Radio frequency identification is years away from mainstream adoption but it will revolutionise the supply chain, according to Trevor Peirce, leader of RFID at logistics provider DHL.
DHLcarried out an RFID trial with Nokia which involved tagging mobile phone shipments. One simple benefit was that the logistics firm could automate its customer's alert system which told them of delays to a shipment.
Another benefit of RFID is in capturing more information than is possible with barcodes. "There is the potential for tag use on 'value-added' goods, ie temperature control, lifecycle of produce, or meats," said FedEx.
Although retailers had much to gain by the supply chain visibility offered by RFID, Chris Kulasingam, senior consultant at Deloitte Touche Tohmatsu, said manufacturers could also benefit. He suggested that RFID could act as a confirmation of delivery note.
Armed with this information a supplier might be able to negotiate better payment terms with a retailer, which could then fund development projects required to support the retailer's RFID mandate.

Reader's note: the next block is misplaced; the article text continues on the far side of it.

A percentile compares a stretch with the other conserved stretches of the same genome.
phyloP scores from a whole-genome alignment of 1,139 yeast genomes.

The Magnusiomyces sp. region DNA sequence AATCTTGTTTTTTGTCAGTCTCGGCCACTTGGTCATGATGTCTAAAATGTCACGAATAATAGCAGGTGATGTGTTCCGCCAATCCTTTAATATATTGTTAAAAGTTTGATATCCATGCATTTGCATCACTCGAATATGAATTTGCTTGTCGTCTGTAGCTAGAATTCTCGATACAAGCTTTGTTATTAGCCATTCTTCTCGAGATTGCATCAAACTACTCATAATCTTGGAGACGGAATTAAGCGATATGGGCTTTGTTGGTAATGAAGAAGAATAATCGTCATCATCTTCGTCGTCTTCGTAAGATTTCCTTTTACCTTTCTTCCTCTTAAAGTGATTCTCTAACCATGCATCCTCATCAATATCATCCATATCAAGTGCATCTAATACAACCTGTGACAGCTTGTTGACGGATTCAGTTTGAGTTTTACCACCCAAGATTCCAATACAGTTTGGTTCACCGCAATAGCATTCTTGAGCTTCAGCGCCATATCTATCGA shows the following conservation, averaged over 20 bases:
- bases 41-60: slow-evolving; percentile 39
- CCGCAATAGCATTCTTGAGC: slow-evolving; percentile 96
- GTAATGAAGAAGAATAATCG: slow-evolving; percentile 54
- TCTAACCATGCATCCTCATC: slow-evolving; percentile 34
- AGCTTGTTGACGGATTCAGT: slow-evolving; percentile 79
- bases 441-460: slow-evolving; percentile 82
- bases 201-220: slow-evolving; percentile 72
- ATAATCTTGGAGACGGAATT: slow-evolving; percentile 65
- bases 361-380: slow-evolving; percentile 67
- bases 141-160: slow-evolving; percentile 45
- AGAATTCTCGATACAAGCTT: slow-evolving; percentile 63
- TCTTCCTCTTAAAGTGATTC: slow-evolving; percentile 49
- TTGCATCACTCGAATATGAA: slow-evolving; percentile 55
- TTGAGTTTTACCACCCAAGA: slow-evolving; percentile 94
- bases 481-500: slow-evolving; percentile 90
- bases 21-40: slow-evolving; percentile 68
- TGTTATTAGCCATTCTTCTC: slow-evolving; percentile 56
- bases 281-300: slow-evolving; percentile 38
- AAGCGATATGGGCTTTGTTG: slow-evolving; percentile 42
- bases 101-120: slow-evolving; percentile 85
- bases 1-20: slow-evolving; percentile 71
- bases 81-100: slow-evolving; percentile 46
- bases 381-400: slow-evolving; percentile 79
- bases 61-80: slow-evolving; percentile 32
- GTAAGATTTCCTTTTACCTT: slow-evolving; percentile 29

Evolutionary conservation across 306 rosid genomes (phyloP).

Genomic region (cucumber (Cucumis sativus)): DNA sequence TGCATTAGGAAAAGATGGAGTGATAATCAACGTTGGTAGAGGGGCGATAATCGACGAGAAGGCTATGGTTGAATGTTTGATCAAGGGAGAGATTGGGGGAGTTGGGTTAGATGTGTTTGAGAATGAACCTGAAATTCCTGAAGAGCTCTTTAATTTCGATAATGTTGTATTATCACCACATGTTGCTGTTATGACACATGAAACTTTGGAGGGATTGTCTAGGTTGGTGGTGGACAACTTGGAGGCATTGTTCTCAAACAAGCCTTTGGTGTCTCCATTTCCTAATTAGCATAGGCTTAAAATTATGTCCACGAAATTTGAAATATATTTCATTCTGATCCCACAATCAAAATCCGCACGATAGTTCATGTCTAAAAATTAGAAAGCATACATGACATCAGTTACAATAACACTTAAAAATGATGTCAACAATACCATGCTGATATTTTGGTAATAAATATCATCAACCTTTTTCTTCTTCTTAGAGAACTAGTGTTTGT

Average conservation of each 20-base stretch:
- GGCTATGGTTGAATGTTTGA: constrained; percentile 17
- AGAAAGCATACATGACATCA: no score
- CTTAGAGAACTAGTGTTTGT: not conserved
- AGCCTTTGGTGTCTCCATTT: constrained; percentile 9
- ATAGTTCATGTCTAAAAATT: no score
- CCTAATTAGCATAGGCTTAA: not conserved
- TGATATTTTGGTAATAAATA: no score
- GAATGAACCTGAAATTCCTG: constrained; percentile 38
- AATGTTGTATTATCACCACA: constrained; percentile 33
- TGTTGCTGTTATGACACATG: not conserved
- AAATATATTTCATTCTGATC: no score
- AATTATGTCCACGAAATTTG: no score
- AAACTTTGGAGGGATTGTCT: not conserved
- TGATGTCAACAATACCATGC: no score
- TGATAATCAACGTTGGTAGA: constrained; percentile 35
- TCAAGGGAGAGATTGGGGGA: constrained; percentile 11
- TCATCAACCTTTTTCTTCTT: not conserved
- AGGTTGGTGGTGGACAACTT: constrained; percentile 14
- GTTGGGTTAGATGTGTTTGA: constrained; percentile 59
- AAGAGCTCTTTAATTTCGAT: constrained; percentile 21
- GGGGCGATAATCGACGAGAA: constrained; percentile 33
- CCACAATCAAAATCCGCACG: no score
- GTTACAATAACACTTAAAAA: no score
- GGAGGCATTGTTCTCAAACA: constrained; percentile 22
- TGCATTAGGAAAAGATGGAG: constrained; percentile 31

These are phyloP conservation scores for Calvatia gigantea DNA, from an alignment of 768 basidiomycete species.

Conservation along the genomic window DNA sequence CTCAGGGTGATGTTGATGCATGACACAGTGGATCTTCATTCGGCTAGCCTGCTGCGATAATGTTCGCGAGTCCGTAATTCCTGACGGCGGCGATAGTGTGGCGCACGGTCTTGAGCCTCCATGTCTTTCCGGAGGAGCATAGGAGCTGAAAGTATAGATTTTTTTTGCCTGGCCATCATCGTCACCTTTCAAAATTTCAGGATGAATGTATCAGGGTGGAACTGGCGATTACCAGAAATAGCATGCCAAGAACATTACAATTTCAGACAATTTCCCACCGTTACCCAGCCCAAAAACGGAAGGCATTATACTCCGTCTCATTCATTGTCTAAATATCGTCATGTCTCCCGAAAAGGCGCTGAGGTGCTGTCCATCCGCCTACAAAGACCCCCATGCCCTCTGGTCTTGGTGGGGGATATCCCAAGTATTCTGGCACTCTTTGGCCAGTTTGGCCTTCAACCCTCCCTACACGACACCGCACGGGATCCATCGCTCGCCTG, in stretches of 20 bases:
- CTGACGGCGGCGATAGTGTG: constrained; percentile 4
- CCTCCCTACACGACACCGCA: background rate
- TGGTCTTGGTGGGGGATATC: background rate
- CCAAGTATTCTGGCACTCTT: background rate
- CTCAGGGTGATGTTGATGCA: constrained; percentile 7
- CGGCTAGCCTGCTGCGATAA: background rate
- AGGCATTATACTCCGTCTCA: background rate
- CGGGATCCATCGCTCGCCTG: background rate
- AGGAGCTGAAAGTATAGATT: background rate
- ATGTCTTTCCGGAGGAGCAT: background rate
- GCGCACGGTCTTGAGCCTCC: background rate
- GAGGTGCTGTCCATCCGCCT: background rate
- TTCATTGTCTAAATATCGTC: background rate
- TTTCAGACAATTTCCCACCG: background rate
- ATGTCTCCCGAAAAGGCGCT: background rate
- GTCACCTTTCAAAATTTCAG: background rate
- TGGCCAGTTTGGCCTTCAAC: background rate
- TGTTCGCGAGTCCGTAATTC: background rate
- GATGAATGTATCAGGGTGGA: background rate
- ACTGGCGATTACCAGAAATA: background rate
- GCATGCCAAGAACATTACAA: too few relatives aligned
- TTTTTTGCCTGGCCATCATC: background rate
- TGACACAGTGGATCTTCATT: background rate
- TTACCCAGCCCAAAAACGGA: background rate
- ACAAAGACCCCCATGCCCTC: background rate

RFID could also act as a catalyst to revolutionise manufacturing, according to George Lawrie, senior analyst at Forrester Research. Currently manufacturing is planning-orientated with the focus on asset utilisation. RFID technology would stimulate event-driven manufacturing, Lawrie said.
With event-driven manufacturing, the tags would allow the manufacturer to react directly to product demand, using RFID-supplied information throughout the supply chain to gauge output requirements.
This will require enterprise IT systems that are more powerful than today's supply chain optimisation, forecasting and enterprise resource planning packages.
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